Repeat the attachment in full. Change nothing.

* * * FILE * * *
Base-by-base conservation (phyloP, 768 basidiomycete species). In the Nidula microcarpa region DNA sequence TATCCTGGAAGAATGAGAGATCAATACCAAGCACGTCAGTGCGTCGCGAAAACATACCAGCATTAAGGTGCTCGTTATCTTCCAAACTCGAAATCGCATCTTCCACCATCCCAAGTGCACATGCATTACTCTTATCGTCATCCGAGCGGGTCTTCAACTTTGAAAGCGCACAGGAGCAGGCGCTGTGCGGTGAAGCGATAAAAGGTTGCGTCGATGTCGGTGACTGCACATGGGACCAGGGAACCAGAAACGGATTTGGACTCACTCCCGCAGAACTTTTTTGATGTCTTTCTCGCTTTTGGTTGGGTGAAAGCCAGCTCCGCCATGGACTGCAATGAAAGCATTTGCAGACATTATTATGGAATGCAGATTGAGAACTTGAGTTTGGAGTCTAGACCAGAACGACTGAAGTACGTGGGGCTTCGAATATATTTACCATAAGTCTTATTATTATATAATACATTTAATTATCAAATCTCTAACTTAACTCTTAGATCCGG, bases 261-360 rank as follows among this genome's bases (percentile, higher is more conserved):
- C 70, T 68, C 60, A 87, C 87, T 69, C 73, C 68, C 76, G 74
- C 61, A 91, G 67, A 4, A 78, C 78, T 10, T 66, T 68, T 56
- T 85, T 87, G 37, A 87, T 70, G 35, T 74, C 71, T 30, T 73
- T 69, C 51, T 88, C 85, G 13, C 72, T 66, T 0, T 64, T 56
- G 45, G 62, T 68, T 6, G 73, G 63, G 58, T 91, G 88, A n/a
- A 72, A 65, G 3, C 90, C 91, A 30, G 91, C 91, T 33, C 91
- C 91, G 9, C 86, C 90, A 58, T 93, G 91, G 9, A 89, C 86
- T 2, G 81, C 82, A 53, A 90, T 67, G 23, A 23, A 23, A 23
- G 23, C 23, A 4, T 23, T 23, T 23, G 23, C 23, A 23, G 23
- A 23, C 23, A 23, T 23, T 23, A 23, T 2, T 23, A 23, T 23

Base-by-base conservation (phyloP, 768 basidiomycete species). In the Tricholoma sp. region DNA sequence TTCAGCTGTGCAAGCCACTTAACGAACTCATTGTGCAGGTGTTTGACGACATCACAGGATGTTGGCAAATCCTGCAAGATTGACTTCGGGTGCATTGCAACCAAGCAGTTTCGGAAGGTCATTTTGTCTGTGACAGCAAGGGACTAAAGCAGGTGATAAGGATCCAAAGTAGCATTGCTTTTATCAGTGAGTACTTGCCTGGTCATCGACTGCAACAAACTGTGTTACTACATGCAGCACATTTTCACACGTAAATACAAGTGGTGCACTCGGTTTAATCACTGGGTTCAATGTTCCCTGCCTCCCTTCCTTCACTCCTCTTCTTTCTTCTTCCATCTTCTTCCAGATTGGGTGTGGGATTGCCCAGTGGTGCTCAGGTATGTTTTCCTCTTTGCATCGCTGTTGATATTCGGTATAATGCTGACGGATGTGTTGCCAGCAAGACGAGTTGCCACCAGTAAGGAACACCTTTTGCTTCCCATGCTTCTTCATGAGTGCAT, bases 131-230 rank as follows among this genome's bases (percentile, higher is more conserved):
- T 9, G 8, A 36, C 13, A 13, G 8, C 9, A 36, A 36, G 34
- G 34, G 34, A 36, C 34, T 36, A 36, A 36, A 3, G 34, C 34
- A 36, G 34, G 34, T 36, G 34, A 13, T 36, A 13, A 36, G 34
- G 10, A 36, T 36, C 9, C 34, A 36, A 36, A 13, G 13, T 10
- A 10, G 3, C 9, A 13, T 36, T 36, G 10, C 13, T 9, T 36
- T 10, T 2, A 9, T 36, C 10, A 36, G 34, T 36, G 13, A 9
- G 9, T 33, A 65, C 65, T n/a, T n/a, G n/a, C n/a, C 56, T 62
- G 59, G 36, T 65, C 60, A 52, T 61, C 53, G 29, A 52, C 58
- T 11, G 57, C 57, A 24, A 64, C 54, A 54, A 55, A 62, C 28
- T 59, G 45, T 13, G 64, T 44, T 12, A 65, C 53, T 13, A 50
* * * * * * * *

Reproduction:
Base-by-base conservation (phyloP, 768 basidiomycete species). In the Nidula microcarpa region DNA sequence TATCCTGGAAGAATGAGAGATCAATACCAAGCACGTCAGTGCGTCGCGAAAACATACCAGCATTAAGGTGCTCGTTATCTTCCAAACTCGAAATCGCATCTTCCACCATCCCAAGTGCACATGCATTACTCTTATCGTCATCCGAGCGGGTCTTCAACTTTGAAAGCGCACAGGAGCAGGCGCTGTGCGGTGAAGCGATAAAAGGTTGCGTCGATGTCGGTGACTGCACATGGGACCAGGGAACCAGAAACGGATTTGGACTCACTCCCGCAGAACTTTTTTGATGTCTTTCTCGCTTTTGGTTGGGTGAAAGCCAGCTCCGCCATGGACTGCAATGAAAGCATTTGCAGACATTATTATGGAATGCAGATTGAGAACTTGAGTTTGGAGTCTAGACCAGAACGACTGAAGTACGTGGGGCTTCGAATATATTTACCATAAGTCTTATTATTATATAATACATTTAATTATCAAATCTCTAACTTAACTCTTAGATCCGG, bases 261-360 rank as follows among this genome's bases (percentile, higher is more conserved):
- C 70, T 68, C 60, A 87, C 87, T 69, C 73, C 68, C 76, G 74
- C 61, A 91, G 67, A 4, A 78, C 78, T 10, T 66, T 68, T 56
- T 85, T 87, G 37, A 87, T 70, G 35, T 74, C 71, T 30, T 73
- T 69, C 51, T 88, C 85, G 13, C 72, T 66, T 0, T 64, T 56
- G 45, G 62, T 68, T 6, G 73, G 63, G 58, T 91, G 88, A n/a
- A 72, A 65, G 3, C 90, C 91, A 30, G 91, C 91, T 33, C 91
- C 91, G 9, C 86, C 90, A 58, T 93, G 91, G 9, A 89, C 86
- T 2, G 81, C 82, A 53, A 90, T 67, G 23, A 23, A 23, A 23
- G 23, C 23, A 4, T 23, T 23, T 23, G 23, C 23, A 23, G 23
- A 23, C 23, A 23, T 23, T 23, A 23, T 2, T 23, A 23, T 23

Base-by-base conservation (phyloP, 768 basidiomycete species). In the Tricholoma sp. region DNA sequence TTCAGCTGTGCAAGCCACTTAACGAACTCATTGTGCAGGTGTTTGACGACATCACAGGATGTTGGCAAATCCTGCAAGATTGACTTCGGGTGCATTGCAACCAAGCAGTTTCGGAAGGTCATTTTGTCTGTGACAGCAAGGGACTAAAGCAGGTGATAAGGATCCAAAGTAGCATTGCTTTTATCAGTGAGTACTTGCCTGGTCATCGACTGCAACAAACTGTGTTACTACATGCAGCACATTTTCACACGTAAATACAAGTGGTGCACTCGGTTTAATCACTGGGTTCAATGTTCCCTGCCTCCCTTCCTTCACTCCTCTTCTTTCTTCTTCCATCTTCTTCCAGATTGGGTGTGGGATTGCCCAGTGGTGCTCAGGTATGTTTTCCTCTTTGCATCGCTGTTGATATTCGGTATAATGCTGACGGATGTGTTGCCAGCAAGACGAGTTGCCACCAGTAAGGAACACCTTTTGCTTCCCATGCTTCTTCATGAGTGCAT, bases 131-230 rank as follows among this genome's bases (percentile, higher is more conserved):
- T 9, G 8, A 36, C 13, A 13, G 8, C 9, A 36, A 36, G 34
- G 34, G 34, A 36, C 34, T 36, A 36, A 36, A 3, G 34, C 34
- A 36, G 34, G 34, T 36, G 34, A 13, T 36, A 13, A 36, G 34
- G 10, A 36, T 36, C 9, C 34, A 36, A 36, A 13, G 13, T 10
- A 10, G 3, C 9, A 13, T 36, T 36, G 10, C 13, T 9, T 36
- T 10, T 2, A 9, T 36, C 10, A 36, G 34, T 36, G 13, A 9
- G 9, T 33, A 65, C 65, T n/a, T n/a, G n/a, C n/a, C 56, T 62
- G 59, G 36, T 65, C 60, A 52, T 61, C 53, G 29, A 52, C 58
- T 11, G 57, C 57, A 24, A 64, C 54, A 54, A 55, A 62, C 28
- T 59, G 45, T 13, G 64, T 44, T 12, A 65, C 53, T 13, A 50